Living the Scientific Life (Scientist, Interrupted)

Bumblebee on my Hand

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Bumblebee on my hand.

Photographed in Helsinki, Finland.

Image: GrrlScientist, 23 July 2009 [larger view]. (raw image)

I am sure I must have looked like I was insane when, walking down the sidewalk, I spied this bumblebee sitting on the concrete. I plopped myself down onto my hands and knees on the sidewalk and spent a few minutes nose-to-nose with her, trying to figure out if she was dying because she was hurt or old (or maybe she was just resting?). She looked to be in good repair, so I got her onto my hand to photograph her. It’s not easy to photograph a small insect that is crawling around on one hand whilst holding the camera in the other hand, but this image isn’t too bad. Can anyone tell me the species? Is this a White-tailed Bumblebee, Bombus lucorum?

Here’s another look at this bee from the back end;

Bumblebee on my hand.

Photographed in Helsinki, Finland.

Image: GrrlScientist, 23 July 2009 [larger view]. (raw image)

To answer the inevitable question: no, I did not get stung. I’ve never been stung by bumblebees, except when I did something dumb first, like harass or squeeze them.

Comments

  1. #1 Andrew
    August 28, 2009

    From everything I’ve seen, workers of B. terrestris and B. lucorum aren’t really distinguishable from each other visually. (The queens of B. terrestris have a dark orange tail, but the workers of both species have the white tail.)

    I’m only really familiar with common British bumblebees, though both those species are common both here and on the continent, so I don’t know if there are any other species found in Finland that might also fit the bill.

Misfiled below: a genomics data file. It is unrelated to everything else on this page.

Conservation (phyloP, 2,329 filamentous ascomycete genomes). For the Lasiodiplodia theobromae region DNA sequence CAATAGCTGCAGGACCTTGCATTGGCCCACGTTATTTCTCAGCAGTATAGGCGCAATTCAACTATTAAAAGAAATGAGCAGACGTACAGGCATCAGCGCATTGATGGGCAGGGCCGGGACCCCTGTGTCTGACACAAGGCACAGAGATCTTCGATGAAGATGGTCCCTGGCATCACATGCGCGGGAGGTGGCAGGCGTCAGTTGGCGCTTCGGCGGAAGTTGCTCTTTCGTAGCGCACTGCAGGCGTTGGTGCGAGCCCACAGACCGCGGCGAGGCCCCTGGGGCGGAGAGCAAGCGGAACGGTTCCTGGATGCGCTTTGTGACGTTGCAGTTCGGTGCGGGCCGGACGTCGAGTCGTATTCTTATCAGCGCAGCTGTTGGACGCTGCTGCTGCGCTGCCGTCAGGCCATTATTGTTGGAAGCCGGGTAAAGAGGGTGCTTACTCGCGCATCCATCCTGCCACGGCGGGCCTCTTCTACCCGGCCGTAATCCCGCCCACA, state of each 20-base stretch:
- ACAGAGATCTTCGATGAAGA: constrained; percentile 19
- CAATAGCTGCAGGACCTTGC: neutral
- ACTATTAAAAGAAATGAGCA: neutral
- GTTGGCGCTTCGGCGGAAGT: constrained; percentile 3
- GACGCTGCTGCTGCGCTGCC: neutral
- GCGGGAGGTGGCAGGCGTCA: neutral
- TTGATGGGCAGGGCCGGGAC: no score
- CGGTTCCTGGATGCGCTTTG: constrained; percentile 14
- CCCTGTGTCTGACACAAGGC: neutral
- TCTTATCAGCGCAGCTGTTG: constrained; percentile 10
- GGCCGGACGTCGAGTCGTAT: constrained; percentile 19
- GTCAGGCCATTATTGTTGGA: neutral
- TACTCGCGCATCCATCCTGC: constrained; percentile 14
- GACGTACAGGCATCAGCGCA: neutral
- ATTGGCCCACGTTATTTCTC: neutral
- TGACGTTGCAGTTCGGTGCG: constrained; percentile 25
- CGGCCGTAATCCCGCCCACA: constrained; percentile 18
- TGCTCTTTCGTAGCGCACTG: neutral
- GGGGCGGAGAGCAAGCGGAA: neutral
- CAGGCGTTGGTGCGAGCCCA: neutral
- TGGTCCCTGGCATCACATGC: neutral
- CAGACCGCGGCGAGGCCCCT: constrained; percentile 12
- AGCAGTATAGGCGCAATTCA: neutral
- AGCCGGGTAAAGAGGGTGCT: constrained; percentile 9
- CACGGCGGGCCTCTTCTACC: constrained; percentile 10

2. #2 biosparite
    August 28, 2009

    Back to petting bumblebees, I see . . .

  3. #3 llewelly
    August 28, 2009

    It always scares me to handle a bee. Nonetheless, I did it many times as a child, and did not get stung (even when i did squeeze them). All my bee stings came from stepping on bees. Wasps, hornets, etc, are much more likely sting, in my experience (though in most cases, the stings are not nearly as severe.)

  4. #4 megan
    August 28, 2009

    Well the key thing you didn’t let us know is how was the bee and did you place it somewhere safe to either die, rest or recuperate? What a waste to give me a picture only to have the person behind you stomp on the poor bee thrown back on the sidewalk. Geesh. Give me follow up.

  5. #5 "GrrlScientist"
    August 29, 2009

    megan: no evil beestompers in this story. i put her on a flower that was next to a tree in a large lawn.

  6. #6 MadScientist
    August 29, 2009

    I miss those big bees; I haven’t seen any yet in the southern hemisphere. I grew up with the yellow and black ones and also a large green one; I used to watch them a lot and didn’t mind them landing on me and walking around. All the varieties I knew were very placid insects; in contrast the honey bees I grew up with were very aggressive.

  7. #7 bill;www.wildramblings.com
    August 29, 2009

    To stop, take a moment to help and appreciate a bumble bee is an act of graciousness. Very simple, very nice post.

    When I was kid we ruptured Shakespeare by saying:

    To bee
    or not to bee!(That’s waht bumble said)

    Thanks for the great post.

    bill;www.wildramblings.com

  8. #8 megan
    August 30, 2009

    “GrrlScientist” Thanks for letting me know the old girl got a nice place to sit for a spell, better than the cement.
    Yes, petting bumble bees while they are hard at work is my favorite pastime since I was a child. They just get annoyed and take off to another flower. =)

    I had some discover a way into my basement chewing through a rotted board by a back porch. I had to plug the hole but many die because they didn’t know how to get back out after squeezing in. They thought they had found a good space in the ground, not a huge basement.

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